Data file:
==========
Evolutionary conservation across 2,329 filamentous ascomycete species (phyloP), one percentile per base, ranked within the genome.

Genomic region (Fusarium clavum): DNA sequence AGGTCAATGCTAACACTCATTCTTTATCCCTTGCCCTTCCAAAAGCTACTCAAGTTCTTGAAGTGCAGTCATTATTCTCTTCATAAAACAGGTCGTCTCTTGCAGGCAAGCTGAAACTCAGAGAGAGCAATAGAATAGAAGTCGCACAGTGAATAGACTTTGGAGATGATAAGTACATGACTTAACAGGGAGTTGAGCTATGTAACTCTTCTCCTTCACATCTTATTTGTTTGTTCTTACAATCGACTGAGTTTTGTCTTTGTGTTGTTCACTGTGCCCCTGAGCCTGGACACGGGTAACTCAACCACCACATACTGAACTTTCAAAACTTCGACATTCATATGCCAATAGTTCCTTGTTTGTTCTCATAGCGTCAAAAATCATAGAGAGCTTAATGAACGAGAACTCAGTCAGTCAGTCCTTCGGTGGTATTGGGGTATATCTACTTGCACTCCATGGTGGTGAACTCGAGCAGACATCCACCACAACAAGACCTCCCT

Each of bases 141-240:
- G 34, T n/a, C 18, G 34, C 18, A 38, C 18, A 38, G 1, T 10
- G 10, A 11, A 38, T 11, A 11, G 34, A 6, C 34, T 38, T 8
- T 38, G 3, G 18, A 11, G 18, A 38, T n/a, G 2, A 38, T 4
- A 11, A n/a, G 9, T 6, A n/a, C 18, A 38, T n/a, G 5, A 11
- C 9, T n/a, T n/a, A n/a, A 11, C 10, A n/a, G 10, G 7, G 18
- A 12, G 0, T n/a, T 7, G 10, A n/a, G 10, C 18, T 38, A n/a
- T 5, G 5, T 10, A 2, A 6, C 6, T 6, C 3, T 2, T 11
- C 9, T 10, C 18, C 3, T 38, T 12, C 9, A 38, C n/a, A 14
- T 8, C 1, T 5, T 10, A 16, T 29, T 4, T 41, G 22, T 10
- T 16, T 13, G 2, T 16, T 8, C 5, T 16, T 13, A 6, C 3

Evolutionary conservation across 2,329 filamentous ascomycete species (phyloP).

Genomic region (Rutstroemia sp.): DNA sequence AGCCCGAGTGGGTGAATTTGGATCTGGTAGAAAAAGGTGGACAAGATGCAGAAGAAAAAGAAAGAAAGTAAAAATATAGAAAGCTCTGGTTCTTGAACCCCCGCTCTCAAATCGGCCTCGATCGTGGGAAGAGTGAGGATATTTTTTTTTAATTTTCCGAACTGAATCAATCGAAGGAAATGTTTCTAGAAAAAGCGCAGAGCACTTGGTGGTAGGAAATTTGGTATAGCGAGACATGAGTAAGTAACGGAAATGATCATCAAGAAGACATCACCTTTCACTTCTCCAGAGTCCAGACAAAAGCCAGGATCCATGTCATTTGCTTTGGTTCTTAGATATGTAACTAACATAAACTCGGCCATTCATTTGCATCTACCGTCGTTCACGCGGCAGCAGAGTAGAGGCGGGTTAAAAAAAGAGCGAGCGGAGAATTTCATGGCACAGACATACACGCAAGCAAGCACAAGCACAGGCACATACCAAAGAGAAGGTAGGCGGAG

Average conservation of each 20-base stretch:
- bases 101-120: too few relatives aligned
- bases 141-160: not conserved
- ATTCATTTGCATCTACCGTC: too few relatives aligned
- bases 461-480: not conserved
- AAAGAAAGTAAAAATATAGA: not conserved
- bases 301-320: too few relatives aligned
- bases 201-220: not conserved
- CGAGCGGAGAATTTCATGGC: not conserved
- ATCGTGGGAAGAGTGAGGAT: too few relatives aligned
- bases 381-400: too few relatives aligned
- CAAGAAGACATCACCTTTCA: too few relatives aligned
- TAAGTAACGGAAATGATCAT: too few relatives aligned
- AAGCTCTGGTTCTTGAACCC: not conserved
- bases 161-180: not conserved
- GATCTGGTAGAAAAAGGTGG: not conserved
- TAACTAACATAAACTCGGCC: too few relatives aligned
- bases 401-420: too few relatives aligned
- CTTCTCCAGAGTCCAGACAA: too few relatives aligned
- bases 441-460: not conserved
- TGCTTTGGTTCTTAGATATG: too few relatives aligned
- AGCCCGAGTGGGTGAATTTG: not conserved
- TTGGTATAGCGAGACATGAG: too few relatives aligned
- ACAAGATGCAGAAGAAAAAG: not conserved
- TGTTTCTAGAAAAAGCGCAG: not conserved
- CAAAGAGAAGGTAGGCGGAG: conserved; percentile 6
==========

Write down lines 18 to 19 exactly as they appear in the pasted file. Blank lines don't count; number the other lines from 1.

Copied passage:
- bases 141-160: not conserved
- ATTCATTTGCATCTACCGTC: too few relatives aligned